By 2008-09, the latest year for which statistics are available, the number of landlords had risen to just under 1.7 million: but they collectively lost $6.5 billion, largely because the amount they paid out in interest rose almost fourfold (from just over $5 billion to almost $20 billion over this period), while the amount they collected in rent only slightly more than doubled (from $11 billion to $26 billion), as did other (non-interest) expenses. If all of the 1.1 million landlords who in total reported net losses in 2008-09 were in the 38 per cent income tax bracket, their ability to offset those losses against their other taxable income would have cost over $4.3 billion in revenue foregone; if, say, one fifth of them had been in the top tax bracket then the cost to revenue would have been over $4.6 billion.

This is a pretty large subsidy from people who are working and saving to people who are borrowing and speculating. And it’s hard to think of any worthwhile public policy purpose which is served by it. It certainly does nothing to increase the supply of housing, since the vast majority of landlords buy established properties: 92 per cent of all borrowing by residential property investors over the past decade has been for the purchase of established dwellings, as against 82 per cent of all borrowing by owner-occupiers.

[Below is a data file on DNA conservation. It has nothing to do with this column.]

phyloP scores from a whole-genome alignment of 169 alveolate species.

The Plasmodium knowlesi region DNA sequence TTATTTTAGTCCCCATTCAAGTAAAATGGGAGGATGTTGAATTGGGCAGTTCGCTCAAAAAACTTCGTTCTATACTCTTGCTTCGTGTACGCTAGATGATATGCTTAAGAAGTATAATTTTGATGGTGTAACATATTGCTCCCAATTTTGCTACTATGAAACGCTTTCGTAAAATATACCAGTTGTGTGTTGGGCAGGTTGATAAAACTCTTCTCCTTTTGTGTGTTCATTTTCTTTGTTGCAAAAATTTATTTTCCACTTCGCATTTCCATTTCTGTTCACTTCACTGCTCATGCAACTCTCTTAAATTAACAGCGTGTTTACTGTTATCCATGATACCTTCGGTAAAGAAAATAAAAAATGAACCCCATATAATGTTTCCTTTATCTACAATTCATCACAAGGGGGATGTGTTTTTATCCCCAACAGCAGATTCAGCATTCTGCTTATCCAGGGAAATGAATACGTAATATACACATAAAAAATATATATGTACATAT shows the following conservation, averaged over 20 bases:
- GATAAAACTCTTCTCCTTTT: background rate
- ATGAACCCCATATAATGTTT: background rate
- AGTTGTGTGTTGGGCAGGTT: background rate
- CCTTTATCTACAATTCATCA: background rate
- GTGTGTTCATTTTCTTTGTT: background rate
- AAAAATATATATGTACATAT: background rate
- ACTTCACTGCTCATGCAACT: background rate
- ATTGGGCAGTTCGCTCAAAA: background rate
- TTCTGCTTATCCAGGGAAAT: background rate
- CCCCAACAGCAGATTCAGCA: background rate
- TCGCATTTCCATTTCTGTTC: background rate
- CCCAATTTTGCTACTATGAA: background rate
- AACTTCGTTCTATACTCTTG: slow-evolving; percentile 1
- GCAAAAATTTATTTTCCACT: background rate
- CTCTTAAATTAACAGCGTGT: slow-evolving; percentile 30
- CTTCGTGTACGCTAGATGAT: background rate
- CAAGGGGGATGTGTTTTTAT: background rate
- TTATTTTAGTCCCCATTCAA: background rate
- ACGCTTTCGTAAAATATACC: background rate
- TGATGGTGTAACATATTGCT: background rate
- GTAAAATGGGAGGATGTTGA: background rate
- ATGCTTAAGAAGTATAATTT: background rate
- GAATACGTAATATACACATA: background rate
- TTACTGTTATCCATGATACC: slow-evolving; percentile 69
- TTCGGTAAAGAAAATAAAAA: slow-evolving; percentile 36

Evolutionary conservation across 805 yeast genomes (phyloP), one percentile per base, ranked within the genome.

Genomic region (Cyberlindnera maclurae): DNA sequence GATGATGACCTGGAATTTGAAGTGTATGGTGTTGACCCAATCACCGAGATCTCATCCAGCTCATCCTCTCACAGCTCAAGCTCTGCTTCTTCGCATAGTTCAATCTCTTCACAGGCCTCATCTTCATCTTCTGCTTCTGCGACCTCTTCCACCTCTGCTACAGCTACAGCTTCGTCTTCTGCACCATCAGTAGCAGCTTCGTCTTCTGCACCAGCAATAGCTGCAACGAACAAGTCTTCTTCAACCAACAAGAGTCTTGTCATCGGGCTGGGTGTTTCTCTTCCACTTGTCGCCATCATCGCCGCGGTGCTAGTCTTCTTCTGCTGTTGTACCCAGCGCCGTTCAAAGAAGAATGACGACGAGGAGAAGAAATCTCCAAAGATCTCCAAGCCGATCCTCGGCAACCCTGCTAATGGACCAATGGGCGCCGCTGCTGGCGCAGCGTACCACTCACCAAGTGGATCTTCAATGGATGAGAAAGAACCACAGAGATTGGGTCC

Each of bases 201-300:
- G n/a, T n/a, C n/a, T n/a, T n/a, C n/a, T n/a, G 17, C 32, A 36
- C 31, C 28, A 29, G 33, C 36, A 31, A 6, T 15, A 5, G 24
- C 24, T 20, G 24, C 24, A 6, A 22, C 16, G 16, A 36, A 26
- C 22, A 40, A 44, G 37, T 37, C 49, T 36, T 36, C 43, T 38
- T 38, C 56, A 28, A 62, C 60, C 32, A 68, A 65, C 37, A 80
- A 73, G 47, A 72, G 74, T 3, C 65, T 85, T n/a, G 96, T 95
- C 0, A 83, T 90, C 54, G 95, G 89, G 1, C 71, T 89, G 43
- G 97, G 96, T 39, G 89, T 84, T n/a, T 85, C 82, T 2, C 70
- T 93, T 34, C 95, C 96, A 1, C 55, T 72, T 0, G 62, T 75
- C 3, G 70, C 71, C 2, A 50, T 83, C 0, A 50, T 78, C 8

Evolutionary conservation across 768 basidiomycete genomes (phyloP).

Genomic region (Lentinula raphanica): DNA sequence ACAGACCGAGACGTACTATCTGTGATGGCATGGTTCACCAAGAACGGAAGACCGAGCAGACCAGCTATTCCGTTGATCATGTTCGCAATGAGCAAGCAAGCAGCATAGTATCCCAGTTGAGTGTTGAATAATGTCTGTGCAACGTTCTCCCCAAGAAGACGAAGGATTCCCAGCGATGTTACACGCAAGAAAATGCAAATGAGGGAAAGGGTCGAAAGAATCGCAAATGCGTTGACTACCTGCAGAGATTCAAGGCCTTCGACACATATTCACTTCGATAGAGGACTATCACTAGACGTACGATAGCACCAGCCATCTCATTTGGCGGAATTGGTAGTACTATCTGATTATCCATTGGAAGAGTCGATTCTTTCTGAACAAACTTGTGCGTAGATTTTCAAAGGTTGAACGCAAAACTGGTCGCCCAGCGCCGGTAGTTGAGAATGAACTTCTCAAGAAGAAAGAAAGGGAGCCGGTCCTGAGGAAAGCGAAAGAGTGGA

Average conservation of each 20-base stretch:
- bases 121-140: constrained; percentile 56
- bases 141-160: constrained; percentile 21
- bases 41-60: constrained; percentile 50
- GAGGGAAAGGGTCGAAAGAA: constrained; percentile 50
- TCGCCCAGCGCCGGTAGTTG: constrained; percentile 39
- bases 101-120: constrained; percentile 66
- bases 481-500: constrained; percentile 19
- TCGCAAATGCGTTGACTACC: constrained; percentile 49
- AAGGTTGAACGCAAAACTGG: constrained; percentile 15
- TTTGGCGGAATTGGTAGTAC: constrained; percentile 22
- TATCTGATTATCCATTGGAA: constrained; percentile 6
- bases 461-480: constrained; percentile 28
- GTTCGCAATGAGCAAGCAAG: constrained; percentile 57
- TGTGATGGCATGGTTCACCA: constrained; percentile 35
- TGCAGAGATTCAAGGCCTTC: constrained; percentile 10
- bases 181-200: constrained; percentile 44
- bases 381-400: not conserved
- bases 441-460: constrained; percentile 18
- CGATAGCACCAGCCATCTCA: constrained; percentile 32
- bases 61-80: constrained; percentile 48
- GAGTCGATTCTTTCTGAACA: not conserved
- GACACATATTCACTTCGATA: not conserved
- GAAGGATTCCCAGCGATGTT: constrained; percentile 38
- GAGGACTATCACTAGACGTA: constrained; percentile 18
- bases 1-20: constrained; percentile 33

For that reason, the availability of negative gearing contributes to upward pressure on the prices of established dwellings, and thus diminishes housing affordability for would-be home buyers.

Supporters of negative gearing argue that its abolition would lead to a ”landlords’ strike”, driving up rents and exacerbating the existing shortage of affordable rental housing. They point to ”what happened” when the Hawke government abolished negative gearing (only for property investment) in 1986, claiming that it led to a surge in rents, which prompted the reintroduction of negative gearing in 1988.

This assertion has attained the status of an urban myth. However it’s actually not true. If the abolition of ”negative gearing” had led to a ”landlords’ strike”, then rents should have risen everywhere (since ”negative gearing” had been available everywhere). In fact, rents (as measured in the consumer price index) actually only rose rapidly (at double-digit rates) in Sydney and Perth. And that was because rental vacancy rates were unusually low (in Sydney’s case, barely above 1 per cent) before negative gearing was abolished. In other state capitals (where vacancy rates were higher), growth in rentals was either unchanged or, in Melbourne, actually slowed.